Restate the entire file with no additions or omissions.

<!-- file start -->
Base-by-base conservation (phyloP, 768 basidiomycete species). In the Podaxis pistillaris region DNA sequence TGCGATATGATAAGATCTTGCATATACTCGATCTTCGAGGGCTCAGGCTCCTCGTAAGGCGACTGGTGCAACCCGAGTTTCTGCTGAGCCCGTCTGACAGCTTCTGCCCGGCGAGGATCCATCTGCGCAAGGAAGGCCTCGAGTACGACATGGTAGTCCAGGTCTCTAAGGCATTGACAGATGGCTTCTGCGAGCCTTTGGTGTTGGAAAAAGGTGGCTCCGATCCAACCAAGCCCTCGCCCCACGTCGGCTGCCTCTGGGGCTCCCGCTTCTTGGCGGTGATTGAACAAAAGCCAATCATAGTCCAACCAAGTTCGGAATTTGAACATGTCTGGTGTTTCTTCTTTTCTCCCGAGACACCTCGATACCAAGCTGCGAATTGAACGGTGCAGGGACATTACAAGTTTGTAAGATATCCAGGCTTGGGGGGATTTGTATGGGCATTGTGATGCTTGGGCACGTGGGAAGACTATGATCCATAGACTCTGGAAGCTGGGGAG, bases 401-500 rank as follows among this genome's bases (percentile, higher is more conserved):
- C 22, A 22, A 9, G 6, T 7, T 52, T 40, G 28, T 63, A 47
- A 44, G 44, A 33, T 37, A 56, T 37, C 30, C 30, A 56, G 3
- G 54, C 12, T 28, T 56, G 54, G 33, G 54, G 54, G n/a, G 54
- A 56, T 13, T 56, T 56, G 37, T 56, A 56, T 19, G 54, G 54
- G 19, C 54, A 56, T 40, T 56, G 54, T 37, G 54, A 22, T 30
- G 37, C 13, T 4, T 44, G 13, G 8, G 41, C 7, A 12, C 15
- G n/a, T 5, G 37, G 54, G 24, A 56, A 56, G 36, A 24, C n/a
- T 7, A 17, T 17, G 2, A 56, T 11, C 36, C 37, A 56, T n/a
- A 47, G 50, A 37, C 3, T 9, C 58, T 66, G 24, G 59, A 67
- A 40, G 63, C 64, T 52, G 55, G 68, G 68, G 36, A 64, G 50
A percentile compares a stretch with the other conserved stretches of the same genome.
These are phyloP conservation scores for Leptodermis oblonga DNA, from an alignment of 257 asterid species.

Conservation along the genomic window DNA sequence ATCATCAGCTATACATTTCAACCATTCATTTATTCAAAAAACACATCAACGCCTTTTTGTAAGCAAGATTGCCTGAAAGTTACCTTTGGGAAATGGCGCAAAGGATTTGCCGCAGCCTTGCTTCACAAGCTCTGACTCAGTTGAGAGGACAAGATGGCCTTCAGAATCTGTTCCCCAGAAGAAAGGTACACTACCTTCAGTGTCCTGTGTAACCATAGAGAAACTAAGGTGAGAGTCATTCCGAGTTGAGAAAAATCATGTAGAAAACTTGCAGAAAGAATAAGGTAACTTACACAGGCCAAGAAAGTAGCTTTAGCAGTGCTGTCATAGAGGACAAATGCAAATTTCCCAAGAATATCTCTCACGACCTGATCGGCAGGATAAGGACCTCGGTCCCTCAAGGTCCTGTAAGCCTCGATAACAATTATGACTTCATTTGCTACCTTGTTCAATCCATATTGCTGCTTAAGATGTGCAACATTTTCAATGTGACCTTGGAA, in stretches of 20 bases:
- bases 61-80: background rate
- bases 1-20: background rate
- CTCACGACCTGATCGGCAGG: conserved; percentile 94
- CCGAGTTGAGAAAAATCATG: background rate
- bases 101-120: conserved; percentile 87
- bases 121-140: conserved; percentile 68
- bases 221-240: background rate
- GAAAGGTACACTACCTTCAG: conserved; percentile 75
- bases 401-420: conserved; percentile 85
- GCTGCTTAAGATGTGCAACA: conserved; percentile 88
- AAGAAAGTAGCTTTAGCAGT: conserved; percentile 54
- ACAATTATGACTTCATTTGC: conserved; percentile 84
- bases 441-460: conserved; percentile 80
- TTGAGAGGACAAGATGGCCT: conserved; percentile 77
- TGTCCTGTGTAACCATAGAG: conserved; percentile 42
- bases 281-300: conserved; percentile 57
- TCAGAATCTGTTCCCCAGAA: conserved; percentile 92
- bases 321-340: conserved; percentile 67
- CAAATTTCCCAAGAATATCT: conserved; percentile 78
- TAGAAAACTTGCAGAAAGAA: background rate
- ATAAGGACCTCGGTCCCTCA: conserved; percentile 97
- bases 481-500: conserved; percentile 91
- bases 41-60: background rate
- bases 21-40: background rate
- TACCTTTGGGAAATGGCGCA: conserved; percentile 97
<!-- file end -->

Base-by-base conservation (phyloP, 768 basidiomycete species). In the Podaxis pistillaris region DNA sequence TGCGATATGATAAGATCTTGCATATACTCGATCTTCGAGGGCTCAGGCTCCTCGTAAGGCGACTGGTGCAACCCGAGTTTCTGCTGAGCCCGTCTGACAGCTTCTGCCCGGCGAGGATCCATCTGCGCAAGGAAGGCCTCGAGTACGACATGGTAGTCCAGGTCTCTAAGGCATTGACAGATGGCTTCTGCGAGCCTTTGGTGTTGGAAAAAGGTGGCTCCGATCCAACCAAGCCCTCGCCCCACGTCGGCTGCCTCTGGGGCTCCCGCTTCTTGGCGGTGATTGAACAAAAGCCAATCATAGTCCAACCAAGTTCGGAATTTGAACATGTCTGGTGTTTCTTCTTTTCTCCCGAGACACCTCGATACCAAGCTGCGAATTGAACGGTGCAGGGACATTACAAGTTTGTAAGATATCCAGGCTTGGGGGGATTTGTATGGGCATTGTGATGCTTGGGCACGTGGGAAGACTATGATCCATAGACTCTGGAAGCTGGGGAG, bases 401-500 rank as follows among this genome's bases (percentile, higher is more conserved):
- C 22, A 22, A 9, G 6, T 7, T 52, T 40, G 28, T 63, A 47
- A 44, G 44, A 33, T 37, A 56, T 37, C 30, C 30, A 56, G 3
- G 54, C 12, T 28, T 56, G 54, G 33, G 54, G 54, G n/a, G 54
- A 56, T 13, T 56, T 56, G 37, T 56, A 56, T 19, G 54, G 54
- G 19, C 54, A 56, T 40, T 56, G 54, T 37, G 54, A 22, T 30
- G 37, C 13, T 4, T 44, G 13, G 8, G 41, C 7, A 12, C 15
- G n/a, T 5, G 37, G 54, G 24, A 56, A 56, G 36, A 24, C n/a
- T 7, A 17, T 17, G 2, A 56, T 11, C 36, C 37, A 56, T n/a
- A 47, G 50, A 37, C 3, T 9, C 58, T 66, G 24, G 59, A 67
- A 40, G 63, C 64, T 52, G 55, G 68, G 68, G 36, A 64, G 50
A percentile compares a stretch with the other conserved stretches of the same genome.
These are phyloP conservation scores for Leptodermis oblonga DNA, from an alignment of 257 asterid species.

Conservation along the genomic window DNA sequence ATCATCAGCTATACATTTCAACCATTCATTTATTCAAAAAACACATCAACGCCTTTTTGTAAGCAAGATTGCCTGAAAGTTACCTTTGGGAAATGGCGCAAAGGATTTGCCGCAGCCTTGCTTCACAAGCTCTGACTCAGTTGAGAGGACAAGATGGCCTTCAGAATCTGTTCCCCAGAAGAAAGGTACACTACCTTCAGTGTCCTGTGTAACCATAGAGAAACTAAGGTGAGAGTCATTCCGAGTTGAGAAAAATCATGTAGAAAACTTGCAGAAAGAATAAGGTAACTTACACAGGCCAAGAAAGTAGCTTTAGCAGTGCTGTCATAGAGGACAAATGCAAATTTCCCAAGAATATCTCTCACGACCTGATCGGCAGGATAAGGACCTCGGTCCCTCAAGGTCCTGTAAGCCTCGATAACAATTATGACTTCATTTGCTACCTTGTTCAATCCATATTGCTGCTTAAGATGTGCAACATTTTCAATGTGACCTTGGAA, in stretches of 20 bases:
- bases 61-80: background rate
- bases 1-20: background rate
- CTCACGACCTGATCGGCAGG: conserved; percentile 94
- CCGAGTTGAGAAAAATCATG: background rate
- bases 101-120: conserved; percentile 87
- bases 121-140: conserved; percentile 68
- bases 221-240: background rate
- GAAAGGTACACTACCTTCAG: conserved; percentile 75
- bases 401-420: conserved; percentile 85
- GCTGCTTAAGATGTGCAACA: conserved; percentile 88
- AAGAAAGTAGCTTTAGCAGT: conserved; percentile 54
- ACAATTATGACTTCATTTGC: conserved; percentile 84
- bases 441-460: conserved; percentile 80
- TTGAGAGGACAAGATGGCCT: conserved; percentile 77
- TGTCCTGTGTAACCATAGAG: conserved; percentile 42
- bases 281-300: conserved; percentile 57
- TCAGAATCTGTTCCCCAGAA: conserved; percentile 92
- bases 321-340: conserved; percentile 67
- CAAATTTCCCAAGAATATCT: conserved; percentile 78
- TAGAAAACTTGCAGAAAGAA: background rate
- ATAAGGACCTCGGTCCCTCA: conserved; percentile 97
- bases 481-500: conserved; percentile 91
- bases 41-60: background rate
- bases 21-40: background rate
- TACCTTTGGGAAATGGCGCA: conserved; percentile 97